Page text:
Alaska Sports Hall of Fame LogoDick Mize just wanted a place for kids to ski. John Brown just wanted to play basketball. Michaela Hutchison was just following in her family’s footsteps.

What started as small ideas turned into something big.

Mize, Brown and Hutchison joined Nancy Pease and the Iron Dog to make up the Class of 2015 for the Alaska Sports Hall of Fame.

Those five, plus the recipients of four Directors Awards, were honored Thursday night at the Anchorage Museum.

“It’s a huge honor,” said Mize, the revolutionary designer of nordic ski trails in Anchorage. “The Alaska Sports Hall of Fame is one of those things you look up to, but you don’t think too much about being there yourself until it happens. I’m real honored to be there.”

The evening was a celebration of awesome athletic achievement. Brown was the first Alaskan to win four consecutive high school basketball state titles, and he averaged a double-double in his junior and senior seasons. Hutchison was the first high school girl in the country to beat boys for a wrestling state title. Pease was a magnificent, record-setting mountain runner who collected 20 titles in Mount Marathon, Crow Pass and Bird Ridge.

Mize didn’t set out to be a game changer. He started building trails in 1958 in Arctic Valley and from there took a leading role in developing a maze of ski trails Russian Jack, Kincaid Park and Hillside.

“I just finished my last one here about a year ago when we finished up with the Kincaid Project Group,” Mize said.

Brown was in eighth grade when he watched Ketchikan lose the state championship game and he vowed to lead the Kings back to the top of Alaska basketball. That’s exactly what he did, leading the Kings to titles in 1965, 1966, 1967 and 1968.

“All I can say is I loved playing basketball. If I hadn’t won anything, it wouldn’t make a difference,” he said. “I was fortunate in that I played on four great teams in a great program. It’s just a validation of what we accomplished as a group. It was kind of cool.”

Pease stopped running competitively years ago, but she is still the undisputed queen of the mountain. She was untouchable during her reign in the 1980s and 1990s, but nothing was quite like 1990, when she set records at Mount Marathon and Crow Pass and was the overall winner at Bird Ridge, beating the men’s winner by more than 90 seconds.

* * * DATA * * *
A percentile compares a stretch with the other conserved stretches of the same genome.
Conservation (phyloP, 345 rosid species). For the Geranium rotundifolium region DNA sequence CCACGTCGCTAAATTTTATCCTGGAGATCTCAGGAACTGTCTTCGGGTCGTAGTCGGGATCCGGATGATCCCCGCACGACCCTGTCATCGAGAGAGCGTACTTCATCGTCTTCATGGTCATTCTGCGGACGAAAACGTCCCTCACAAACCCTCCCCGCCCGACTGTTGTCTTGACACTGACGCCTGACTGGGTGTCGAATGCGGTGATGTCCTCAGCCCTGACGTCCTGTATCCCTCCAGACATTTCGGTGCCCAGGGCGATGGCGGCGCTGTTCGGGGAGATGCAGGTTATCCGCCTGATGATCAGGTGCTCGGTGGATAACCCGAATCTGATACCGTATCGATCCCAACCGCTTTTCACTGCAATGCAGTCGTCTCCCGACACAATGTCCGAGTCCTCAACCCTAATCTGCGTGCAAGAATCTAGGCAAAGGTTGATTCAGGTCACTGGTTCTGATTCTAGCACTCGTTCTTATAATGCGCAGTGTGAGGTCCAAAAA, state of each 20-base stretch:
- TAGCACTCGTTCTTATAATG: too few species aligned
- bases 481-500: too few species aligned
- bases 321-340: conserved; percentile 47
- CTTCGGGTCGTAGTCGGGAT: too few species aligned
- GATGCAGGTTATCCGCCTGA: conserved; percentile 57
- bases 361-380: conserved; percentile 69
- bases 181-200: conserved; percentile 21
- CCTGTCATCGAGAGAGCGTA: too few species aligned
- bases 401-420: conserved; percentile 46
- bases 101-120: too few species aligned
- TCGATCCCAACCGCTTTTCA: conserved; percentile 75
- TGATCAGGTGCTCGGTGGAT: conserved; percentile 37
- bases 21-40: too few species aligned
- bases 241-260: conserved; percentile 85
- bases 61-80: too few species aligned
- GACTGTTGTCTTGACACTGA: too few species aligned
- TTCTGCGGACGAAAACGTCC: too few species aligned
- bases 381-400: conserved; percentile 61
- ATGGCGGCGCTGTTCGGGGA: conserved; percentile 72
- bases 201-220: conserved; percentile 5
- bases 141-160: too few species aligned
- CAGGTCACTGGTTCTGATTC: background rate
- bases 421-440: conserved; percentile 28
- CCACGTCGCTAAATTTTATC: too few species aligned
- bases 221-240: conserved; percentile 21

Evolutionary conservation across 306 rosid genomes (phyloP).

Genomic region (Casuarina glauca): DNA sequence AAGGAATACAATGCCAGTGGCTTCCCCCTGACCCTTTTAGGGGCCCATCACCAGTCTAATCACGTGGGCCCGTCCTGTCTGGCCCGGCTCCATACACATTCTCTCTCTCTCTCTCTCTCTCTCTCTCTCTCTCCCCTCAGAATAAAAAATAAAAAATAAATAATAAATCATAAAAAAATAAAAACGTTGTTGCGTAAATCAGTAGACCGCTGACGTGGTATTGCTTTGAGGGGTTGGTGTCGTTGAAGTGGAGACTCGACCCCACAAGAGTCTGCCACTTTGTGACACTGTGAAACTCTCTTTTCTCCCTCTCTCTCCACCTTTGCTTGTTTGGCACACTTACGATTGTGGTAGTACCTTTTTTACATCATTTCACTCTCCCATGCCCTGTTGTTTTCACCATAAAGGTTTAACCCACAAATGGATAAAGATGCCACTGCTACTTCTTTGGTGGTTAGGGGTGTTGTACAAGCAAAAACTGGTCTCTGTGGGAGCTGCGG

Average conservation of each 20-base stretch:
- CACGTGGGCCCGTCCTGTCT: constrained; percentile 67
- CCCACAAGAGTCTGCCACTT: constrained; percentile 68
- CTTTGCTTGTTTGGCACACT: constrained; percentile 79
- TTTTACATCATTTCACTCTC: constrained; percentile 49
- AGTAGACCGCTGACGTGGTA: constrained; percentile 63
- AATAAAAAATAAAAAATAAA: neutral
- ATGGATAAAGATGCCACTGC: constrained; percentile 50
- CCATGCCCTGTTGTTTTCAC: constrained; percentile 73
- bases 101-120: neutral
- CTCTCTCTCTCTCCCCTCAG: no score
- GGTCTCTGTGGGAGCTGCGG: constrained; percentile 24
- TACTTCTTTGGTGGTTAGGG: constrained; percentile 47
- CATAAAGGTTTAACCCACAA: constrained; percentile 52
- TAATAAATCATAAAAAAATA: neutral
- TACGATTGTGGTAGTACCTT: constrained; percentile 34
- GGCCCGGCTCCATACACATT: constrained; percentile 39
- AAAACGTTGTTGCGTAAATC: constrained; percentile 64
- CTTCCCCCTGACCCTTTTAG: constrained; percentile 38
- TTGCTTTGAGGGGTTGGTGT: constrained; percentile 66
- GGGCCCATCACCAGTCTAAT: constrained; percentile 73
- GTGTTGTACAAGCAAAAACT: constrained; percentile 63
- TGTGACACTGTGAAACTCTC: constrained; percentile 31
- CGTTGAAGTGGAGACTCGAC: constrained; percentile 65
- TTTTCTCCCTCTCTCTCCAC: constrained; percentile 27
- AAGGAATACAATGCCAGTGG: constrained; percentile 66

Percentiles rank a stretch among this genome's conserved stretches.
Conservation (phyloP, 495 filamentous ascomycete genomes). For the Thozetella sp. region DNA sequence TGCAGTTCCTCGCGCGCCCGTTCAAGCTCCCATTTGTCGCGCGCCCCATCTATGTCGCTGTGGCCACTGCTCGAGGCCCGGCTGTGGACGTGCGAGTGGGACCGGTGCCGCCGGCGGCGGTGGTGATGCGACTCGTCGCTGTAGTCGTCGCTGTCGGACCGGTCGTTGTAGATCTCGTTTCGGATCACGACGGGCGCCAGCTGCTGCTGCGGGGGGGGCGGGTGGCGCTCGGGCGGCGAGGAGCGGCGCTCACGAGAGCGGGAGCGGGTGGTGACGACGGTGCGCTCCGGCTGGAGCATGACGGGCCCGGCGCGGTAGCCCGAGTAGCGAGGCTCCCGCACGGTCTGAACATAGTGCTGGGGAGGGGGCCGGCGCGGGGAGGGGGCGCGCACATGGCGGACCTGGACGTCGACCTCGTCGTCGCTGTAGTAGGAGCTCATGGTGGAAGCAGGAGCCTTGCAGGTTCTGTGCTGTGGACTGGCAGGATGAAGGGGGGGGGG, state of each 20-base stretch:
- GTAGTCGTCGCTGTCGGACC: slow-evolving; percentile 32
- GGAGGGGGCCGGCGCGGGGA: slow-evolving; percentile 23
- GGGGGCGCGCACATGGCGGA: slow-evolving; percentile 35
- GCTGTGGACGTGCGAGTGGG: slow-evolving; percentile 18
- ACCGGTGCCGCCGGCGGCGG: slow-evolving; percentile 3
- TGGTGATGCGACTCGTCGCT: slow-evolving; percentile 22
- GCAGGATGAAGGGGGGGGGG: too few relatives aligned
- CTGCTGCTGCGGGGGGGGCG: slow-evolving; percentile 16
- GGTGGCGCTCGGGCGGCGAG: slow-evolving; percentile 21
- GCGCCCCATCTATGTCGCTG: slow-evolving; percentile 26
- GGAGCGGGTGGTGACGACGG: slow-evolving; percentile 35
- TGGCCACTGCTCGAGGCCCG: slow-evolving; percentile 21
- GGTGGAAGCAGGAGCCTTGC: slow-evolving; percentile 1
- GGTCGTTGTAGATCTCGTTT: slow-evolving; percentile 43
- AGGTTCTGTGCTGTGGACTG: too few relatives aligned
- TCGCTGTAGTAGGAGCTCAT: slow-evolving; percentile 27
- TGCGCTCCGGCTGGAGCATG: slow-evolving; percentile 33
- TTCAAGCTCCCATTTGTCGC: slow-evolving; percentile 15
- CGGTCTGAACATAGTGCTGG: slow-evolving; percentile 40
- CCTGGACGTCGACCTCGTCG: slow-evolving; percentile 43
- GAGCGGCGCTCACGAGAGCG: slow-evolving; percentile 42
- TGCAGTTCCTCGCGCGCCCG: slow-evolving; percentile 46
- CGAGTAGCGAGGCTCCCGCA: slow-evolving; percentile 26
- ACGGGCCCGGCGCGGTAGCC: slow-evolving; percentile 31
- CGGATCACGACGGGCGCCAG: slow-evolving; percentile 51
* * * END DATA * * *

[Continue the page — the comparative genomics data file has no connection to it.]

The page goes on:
Pease, Brown and Mize were inducted into the Hall of Fame as individuals, and Hutchison and her 2006 wrestling championship was selected to be enshrined as a moment.

The Iron Dog was honored as an event. The race began in 1984 as a 1,000-mile snowmachine race from Big Lake to Nome. It has since expanded to 2,000 miles, going from Anchorage to Nome to Fairbanks.

“Me and a couple guys sat down and threw a bunch of maps out on the floor and tried to figure out where we’re going to go,” said co-founder Jim Wilke. “We didn’t really have a clear picture at the time, but the theory was we were looking for a route of 1,000 miles give or take.”

Thursday’s event also honored this year’s winners of the Directors Awards:

• The Joe Floyd Award for Significant and Lasting Contribution was given to UAA track and cross country coach Michael Friess.

• The Trajan Langdon Award for Leadership, Sportsmanship and Inspiration went to Two Rivers musher Aliy Zirkle, who has placed second in the last three Iditarods.

• The Pride of Alaska Awards for Consistent Excellence in Athletic Competition (male and female) went to Alaska Pacific University ski coach Erik Flora and Kenai runner Allie Ostrander.